It's not unusual for Jennifer Litkowiec to have problems with her husband's off-the-wall ideas, but this one took the cake.
So what was Jason Litkowiec's plan? Shine a light on the night. "I finally had enough," he says.
Against his wife's loud protestations, the young steamfitter joined a dozen other neighborhood men and set up the Rosewood night patrol.
Armed with nothing but flashlights and cellphones, the group followed suspicious cars and even set up an impromptu sting when a neighbor left town and forgot to close his garage door. They called in police to arrest the suspects after a brief chase.
High foreclosure rates, a spike in brazen break-ins, and slashed police budgets are causing turmoil in America's transitioning urban communities, auguring what Atlanta anticrime activist Larry Ely calls an "urban war."
So far, this is a largely unarmed conflict defined by nighttime jogger patrols with flashing headlamps, unofficial block patrols with cop-like "beats," and neighborhood all-Twitter alarms – short text messages dubbed "BOLO" or "be on the lookout" when something potentially dangerous or illegal happens.
A sense of humor helps. Some who take part have signed on to the "World Superhero Registry," an online outfit where a member must be one "who does good deeds or fights crime while in costume."
But like other historical flash points, when the public becomes personally involved in crime fighting, vigilantism becomes a threat, experts say, especially if government appears powerless.
"When you go broke, be creative. Outsource criminal justice back to the people," says Peter Scharf, a criminologist at Tulane University in New Orleans. "When you go through a very chaotic period with crime, people are going to become more innovative."
Hard numbers on the rise in amateur crime fighters don't exist, but policing experts say the trend is noticeable. At the National Sheriffs Association (NSA), which runs some 26,000 Neighborhood Watch groups, activity has risen to nearly the levels of the winter of 2001, following 9/11.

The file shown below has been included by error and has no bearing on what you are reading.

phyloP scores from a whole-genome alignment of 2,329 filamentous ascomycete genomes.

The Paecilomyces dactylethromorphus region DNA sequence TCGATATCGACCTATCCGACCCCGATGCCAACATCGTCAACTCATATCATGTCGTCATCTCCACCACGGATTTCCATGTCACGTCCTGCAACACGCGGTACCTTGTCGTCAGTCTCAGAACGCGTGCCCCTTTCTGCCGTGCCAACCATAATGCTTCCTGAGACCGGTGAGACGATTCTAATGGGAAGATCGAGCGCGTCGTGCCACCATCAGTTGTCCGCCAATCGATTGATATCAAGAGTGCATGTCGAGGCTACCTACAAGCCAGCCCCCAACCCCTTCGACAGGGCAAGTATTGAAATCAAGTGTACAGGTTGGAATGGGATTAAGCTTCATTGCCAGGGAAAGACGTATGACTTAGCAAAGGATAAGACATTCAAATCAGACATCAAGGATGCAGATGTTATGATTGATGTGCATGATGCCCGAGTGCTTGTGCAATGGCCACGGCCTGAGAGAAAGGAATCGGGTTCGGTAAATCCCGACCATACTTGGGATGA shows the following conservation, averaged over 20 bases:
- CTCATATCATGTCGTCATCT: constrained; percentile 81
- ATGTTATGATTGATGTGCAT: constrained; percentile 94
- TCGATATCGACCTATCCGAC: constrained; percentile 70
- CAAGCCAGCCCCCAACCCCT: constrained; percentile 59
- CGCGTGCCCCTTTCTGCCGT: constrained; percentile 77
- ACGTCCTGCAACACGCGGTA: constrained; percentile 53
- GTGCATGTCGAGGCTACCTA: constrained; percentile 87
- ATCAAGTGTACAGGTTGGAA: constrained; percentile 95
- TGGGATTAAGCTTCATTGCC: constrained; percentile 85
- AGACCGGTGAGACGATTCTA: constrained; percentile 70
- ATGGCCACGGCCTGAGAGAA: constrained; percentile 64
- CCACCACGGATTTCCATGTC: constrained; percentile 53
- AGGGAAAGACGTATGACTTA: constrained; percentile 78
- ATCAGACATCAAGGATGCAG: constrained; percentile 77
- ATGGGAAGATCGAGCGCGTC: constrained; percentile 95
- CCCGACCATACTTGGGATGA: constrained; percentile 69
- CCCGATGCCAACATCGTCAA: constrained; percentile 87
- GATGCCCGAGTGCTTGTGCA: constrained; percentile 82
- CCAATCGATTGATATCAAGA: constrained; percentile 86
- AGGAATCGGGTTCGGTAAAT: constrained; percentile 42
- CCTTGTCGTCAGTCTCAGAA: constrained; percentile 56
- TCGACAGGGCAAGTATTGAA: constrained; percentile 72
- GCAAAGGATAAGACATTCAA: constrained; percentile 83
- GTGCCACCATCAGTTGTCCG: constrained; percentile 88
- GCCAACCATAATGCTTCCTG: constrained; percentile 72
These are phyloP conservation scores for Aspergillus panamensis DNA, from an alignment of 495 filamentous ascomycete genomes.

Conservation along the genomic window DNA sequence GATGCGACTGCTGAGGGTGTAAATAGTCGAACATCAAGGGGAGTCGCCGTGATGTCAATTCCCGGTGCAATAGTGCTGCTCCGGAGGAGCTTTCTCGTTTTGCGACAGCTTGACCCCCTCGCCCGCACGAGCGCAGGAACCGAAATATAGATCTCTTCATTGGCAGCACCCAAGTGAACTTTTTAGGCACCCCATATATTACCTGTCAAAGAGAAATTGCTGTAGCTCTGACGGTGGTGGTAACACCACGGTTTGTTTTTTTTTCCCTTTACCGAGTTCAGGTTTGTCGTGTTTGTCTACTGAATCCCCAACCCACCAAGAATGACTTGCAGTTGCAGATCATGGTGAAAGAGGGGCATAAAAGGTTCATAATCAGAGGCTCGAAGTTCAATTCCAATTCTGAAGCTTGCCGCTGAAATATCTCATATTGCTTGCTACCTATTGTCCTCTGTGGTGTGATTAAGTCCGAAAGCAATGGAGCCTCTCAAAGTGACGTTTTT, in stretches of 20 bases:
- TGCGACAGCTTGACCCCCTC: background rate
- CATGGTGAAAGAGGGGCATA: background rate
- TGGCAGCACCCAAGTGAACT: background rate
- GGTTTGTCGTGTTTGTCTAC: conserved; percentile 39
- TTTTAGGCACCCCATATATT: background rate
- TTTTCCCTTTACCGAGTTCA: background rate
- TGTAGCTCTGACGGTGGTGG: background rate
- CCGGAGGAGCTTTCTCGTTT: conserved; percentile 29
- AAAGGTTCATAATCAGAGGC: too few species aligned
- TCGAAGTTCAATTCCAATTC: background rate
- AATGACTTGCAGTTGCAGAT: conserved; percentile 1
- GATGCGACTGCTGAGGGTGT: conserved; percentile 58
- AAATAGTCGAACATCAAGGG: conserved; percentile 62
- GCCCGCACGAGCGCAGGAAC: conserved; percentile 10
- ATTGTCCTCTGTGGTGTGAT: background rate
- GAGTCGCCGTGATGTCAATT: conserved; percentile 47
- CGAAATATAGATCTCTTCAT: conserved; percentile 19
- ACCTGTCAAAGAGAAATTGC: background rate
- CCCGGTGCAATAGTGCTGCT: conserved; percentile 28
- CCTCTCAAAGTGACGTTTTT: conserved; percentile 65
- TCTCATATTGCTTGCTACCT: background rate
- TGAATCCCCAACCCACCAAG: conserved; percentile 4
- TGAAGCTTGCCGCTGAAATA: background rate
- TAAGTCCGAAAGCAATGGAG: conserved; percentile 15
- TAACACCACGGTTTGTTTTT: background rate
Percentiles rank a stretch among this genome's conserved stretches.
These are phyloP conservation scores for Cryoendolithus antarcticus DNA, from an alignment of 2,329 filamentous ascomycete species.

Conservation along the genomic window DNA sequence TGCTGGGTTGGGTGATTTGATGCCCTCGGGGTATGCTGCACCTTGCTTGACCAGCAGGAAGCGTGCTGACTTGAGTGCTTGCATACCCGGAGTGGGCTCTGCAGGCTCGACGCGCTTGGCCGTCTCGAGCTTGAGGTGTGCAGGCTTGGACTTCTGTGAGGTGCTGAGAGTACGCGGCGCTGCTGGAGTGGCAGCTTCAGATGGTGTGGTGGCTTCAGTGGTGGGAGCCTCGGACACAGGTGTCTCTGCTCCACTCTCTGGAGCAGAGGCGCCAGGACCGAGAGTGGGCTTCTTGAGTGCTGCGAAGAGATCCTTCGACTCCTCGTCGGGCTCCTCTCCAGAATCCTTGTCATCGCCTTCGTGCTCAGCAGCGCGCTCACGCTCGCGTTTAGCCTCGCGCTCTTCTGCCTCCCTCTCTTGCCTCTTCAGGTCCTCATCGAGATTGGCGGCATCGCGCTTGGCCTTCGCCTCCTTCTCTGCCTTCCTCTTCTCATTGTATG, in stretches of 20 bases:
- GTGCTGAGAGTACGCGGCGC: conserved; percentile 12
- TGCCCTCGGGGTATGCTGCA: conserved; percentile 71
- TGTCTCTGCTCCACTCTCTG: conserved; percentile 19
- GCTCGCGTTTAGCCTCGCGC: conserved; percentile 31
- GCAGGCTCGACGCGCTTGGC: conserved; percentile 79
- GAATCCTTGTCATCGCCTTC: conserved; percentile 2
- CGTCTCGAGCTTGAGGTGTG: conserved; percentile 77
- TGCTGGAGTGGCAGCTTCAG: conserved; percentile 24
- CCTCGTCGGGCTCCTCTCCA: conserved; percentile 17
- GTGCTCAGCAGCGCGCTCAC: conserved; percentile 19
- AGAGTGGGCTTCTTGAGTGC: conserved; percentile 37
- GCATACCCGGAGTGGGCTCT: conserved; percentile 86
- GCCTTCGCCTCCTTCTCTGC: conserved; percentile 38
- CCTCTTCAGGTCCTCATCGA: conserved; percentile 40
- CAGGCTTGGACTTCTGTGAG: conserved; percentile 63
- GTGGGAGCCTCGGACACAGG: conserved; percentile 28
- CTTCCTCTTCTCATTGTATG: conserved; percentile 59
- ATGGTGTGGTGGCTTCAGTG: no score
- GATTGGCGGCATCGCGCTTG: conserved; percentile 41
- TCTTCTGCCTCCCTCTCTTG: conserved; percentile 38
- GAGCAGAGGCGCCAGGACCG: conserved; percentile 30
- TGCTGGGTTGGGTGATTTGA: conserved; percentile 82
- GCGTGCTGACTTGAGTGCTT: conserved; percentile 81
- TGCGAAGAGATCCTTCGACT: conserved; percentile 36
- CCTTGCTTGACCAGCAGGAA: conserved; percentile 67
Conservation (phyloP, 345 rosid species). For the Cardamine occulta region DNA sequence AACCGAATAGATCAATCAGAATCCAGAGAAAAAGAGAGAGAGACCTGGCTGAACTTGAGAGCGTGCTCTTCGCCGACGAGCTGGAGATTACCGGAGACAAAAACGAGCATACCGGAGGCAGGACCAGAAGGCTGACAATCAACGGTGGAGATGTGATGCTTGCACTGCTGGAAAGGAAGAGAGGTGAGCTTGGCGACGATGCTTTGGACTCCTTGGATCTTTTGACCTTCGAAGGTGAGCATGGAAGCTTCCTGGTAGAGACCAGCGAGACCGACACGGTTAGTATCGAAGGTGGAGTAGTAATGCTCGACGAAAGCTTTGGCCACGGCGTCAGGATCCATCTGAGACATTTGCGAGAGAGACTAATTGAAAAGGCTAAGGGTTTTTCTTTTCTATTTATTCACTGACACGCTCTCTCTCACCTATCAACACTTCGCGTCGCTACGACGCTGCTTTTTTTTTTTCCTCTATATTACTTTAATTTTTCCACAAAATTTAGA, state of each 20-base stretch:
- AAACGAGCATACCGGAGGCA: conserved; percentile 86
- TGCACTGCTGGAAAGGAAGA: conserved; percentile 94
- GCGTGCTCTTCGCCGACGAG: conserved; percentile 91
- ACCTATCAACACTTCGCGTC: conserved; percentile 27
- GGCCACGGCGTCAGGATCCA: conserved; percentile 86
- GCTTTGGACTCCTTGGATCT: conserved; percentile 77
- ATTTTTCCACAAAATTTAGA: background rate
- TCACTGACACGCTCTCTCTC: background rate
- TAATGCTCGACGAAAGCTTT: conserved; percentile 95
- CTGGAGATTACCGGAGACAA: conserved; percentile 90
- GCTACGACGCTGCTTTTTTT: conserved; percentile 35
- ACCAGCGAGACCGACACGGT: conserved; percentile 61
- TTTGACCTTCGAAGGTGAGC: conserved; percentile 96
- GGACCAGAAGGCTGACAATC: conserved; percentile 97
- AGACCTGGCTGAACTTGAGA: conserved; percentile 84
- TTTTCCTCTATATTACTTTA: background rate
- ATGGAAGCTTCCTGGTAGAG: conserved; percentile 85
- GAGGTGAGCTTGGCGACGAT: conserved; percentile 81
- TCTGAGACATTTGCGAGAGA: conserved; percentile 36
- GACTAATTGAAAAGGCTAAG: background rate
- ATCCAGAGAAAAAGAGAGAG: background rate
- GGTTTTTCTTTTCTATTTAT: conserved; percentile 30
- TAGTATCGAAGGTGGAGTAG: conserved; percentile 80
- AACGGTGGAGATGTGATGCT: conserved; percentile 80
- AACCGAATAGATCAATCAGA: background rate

NSA crime prevention specialist Robbie Woodson links the uptick directly to the Congressional decision in 2007 to cut community policing grants by 68 percent, much of which had been aimed at low-level crime in transitional neighborhoods. Ms. Woodson says President Obama's inaugural call for "a new era of responsibility" took direct aim at what she sees as a widening gap – both perceived and real – between criminal activity and the ability of police to control it.
"It's an absolute perfect storm," says Woodson. "[Federal policing grants] were cut before the economic crisis, which is just now playing out on the law enforcement front. And now you have people being laid off, and some of those people are going to start stealing in a variety of different ways."
Rising property crimes a factor
Though violent crimes are down across the nation, property crimes by many accounts are rising. (FBI crime figures for 2008 won't be available until fall.) Transitional neighborhoods around major urban centers are particularly prone to the cause-and-effect between rising crime and community patrols, as national migration figures slow and more and more Americans hunker down.
What seems to have sparked many groups isn't just low level crime, but high profile incidents and brazen tactics like bashing in front doors to get at large flat-screen TVs. The murder in Atlanta of a bartender by four armed bandits on Jan. 7 resulted in the creation of a group called Atlantans Together Against Crime (ATAC). In the span of two weeks, the group had almost 5,000 members on Facebook.
"I'm not sure the total level of crime is changing significantly, and the conveyor belt that produces crime is more or less the same," says Robert Friedmann, a criminologist at Georgia State University. "The problem comes when you have a human story that suddenly has a new twist."